Business News of 2014-04-01

Kofi Kludjeson addresses Harvard confab

Ghanaian Entrepreneur, Prince Kofi Kludjeson, has addressed the fifth annual Harvard African Development Conference, which was held on March 28 and 29, 2014 at the Harvard Law School in Cambridge Massachusetts, in the United States of America.
The conference took a multidisciplinary look at strategies and policies that are contributing to the development of various African nations.
The Executive Chairman of Kludjeson International Group of Companies and a one-time President of the Association of Ghana Industries, Mr Kludjeson, spoke on how African countries could catch up and benefit from today’s global technological advances.
This year’s conference came on the heels of the 50th anniversary of the establishment of the Organisation of African Unity (OAU) and the initiation of the African Union Agenda 2063, a 50-year development agenda spearheaded by the African Union, the New Partnership for African Development, the African Development Bank and the United Nations Economic Commission for Africa. The conference was, therefore, part of Harvard’s contribution to the development of the Africa 2063 Agenda.
The theme this year was, “An Agenda for Africa’s Development: What Do We Want?” Drawing from the fields of law, government, technology, health, education, design, and media, we will seek to answer the question of what we want for the continent through keynotes, panel discussions, and plenary sessions.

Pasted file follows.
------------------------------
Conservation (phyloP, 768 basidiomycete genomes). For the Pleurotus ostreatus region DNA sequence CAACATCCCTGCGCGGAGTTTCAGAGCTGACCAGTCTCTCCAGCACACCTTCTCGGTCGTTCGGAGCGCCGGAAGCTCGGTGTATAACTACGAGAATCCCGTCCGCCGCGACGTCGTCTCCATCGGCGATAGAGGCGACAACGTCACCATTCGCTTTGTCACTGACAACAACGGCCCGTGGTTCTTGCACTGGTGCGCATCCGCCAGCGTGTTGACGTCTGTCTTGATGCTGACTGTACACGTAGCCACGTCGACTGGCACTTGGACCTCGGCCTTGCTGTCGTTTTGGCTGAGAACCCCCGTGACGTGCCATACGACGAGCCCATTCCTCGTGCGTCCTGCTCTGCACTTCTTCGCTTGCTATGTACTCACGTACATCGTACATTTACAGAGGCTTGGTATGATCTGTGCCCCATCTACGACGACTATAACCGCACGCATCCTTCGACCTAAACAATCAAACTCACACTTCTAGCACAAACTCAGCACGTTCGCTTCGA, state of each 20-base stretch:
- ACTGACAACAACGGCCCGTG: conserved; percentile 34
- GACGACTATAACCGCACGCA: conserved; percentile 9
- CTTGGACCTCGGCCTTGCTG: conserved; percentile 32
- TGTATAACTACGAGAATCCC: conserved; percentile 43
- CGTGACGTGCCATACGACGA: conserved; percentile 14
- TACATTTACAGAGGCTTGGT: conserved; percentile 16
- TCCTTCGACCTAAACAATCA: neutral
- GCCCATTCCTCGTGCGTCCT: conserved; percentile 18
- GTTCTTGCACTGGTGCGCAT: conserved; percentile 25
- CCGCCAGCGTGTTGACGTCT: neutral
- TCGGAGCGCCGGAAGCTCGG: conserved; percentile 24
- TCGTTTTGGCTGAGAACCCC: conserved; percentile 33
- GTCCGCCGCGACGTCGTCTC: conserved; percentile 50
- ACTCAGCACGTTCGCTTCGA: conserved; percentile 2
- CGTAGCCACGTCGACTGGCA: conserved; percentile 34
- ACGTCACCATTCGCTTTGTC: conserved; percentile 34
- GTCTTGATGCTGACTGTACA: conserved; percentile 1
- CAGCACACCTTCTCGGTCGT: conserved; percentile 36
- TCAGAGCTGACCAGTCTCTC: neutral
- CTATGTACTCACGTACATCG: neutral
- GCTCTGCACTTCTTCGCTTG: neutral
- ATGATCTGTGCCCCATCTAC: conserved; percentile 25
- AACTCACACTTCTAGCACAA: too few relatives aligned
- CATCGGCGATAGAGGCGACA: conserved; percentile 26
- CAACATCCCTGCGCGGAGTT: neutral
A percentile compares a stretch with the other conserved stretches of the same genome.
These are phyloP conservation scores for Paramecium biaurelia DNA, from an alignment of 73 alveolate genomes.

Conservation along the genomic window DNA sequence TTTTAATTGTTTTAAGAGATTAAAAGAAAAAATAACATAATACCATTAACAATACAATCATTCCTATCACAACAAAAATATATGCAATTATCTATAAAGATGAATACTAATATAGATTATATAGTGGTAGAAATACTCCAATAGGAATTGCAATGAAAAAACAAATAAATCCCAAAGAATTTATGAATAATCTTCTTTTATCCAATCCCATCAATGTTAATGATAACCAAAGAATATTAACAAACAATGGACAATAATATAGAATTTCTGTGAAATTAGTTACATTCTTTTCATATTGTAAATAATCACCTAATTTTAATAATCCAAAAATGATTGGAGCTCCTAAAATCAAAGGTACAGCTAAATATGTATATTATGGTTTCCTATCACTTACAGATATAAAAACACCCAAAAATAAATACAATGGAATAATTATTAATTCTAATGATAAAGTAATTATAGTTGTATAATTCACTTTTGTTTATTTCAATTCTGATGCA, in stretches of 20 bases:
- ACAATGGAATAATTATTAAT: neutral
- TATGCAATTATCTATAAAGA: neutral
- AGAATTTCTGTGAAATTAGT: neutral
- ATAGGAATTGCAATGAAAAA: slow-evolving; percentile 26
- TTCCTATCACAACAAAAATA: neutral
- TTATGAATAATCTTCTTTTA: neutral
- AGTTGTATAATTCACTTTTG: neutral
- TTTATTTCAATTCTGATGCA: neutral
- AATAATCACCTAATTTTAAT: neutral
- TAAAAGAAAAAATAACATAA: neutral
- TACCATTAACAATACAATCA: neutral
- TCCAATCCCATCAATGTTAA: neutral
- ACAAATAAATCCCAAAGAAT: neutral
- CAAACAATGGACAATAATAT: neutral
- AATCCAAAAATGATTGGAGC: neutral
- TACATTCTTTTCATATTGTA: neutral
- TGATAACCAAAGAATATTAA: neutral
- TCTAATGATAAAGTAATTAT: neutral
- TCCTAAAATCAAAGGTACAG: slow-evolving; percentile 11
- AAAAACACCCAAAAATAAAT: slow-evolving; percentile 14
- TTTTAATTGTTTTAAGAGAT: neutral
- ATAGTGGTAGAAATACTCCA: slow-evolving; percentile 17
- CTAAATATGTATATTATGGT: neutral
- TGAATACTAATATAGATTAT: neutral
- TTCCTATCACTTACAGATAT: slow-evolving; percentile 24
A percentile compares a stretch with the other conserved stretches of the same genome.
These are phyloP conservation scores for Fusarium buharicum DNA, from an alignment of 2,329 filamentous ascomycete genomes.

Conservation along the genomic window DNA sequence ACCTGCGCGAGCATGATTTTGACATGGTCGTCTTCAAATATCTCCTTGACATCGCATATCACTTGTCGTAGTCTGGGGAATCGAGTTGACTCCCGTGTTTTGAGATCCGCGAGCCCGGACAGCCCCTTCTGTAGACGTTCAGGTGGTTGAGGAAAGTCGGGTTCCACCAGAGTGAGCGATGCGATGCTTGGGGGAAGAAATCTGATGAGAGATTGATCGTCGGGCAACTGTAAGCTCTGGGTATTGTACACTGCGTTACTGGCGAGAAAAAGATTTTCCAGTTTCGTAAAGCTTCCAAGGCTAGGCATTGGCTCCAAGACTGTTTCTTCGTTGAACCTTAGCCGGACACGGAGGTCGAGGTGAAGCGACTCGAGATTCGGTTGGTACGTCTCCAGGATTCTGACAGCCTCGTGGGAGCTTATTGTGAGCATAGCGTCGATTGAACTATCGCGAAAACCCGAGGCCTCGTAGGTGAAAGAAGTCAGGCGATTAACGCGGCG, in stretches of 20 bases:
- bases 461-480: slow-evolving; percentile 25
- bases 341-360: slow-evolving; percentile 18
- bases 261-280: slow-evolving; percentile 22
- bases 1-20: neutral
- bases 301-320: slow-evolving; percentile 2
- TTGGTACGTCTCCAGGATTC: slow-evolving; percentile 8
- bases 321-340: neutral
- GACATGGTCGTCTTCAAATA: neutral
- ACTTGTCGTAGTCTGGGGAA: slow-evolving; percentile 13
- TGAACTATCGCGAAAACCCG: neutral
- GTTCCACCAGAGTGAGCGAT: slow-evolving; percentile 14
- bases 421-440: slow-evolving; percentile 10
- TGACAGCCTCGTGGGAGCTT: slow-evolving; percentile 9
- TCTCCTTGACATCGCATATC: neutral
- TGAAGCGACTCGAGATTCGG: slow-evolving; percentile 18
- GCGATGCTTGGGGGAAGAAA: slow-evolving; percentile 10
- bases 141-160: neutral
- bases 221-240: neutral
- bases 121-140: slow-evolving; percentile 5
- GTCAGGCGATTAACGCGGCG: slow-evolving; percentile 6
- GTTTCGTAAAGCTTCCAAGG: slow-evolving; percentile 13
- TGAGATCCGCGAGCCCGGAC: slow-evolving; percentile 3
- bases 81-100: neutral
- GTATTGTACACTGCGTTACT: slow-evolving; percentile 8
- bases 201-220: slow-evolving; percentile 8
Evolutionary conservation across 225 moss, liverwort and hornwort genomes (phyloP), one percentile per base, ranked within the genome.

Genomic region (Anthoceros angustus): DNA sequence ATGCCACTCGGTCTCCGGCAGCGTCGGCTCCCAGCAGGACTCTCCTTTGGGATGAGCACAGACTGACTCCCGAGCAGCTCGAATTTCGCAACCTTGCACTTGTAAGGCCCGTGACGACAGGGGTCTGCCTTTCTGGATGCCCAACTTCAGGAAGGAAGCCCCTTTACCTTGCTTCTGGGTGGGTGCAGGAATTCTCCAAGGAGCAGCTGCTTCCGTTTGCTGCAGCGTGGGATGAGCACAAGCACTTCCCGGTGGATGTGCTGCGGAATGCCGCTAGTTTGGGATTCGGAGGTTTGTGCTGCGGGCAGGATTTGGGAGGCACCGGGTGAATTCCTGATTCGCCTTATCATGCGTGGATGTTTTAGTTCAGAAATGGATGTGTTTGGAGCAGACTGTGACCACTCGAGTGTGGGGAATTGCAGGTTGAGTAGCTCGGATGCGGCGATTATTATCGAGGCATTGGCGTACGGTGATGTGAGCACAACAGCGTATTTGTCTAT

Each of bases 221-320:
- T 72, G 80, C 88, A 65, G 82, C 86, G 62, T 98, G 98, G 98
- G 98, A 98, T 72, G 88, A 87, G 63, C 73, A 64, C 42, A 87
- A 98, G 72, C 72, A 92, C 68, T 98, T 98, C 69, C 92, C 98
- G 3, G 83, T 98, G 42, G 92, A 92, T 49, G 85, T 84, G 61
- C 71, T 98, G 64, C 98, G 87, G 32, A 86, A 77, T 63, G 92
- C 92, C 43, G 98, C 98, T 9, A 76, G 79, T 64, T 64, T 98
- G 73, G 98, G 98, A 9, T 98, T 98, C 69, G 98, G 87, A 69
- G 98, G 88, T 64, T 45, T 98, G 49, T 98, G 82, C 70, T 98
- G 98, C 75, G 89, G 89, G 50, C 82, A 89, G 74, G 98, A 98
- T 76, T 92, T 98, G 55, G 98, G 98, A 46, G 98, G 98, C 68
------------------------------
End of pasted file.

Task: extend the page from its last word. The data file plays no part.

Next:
Panellists discussed such topics as “African Future Cities: Discourse on Models of Urban Development,” “Africa and the Media: The Danger of a Single Story,” and “Investing in Human Capital Capabilities: The Role of the Diaspora”.
The dialogue sought to inform all who had a stake in Africa’s development about the strategies, policies, and paradigm shifts that are bettering African nations and their peoples.
The Harvard African Development Conference seeks to bring together a rich array of global policy makers, business leaders, civil society actors, philanthropists, academics, and students who are passionate about Africa’s development.
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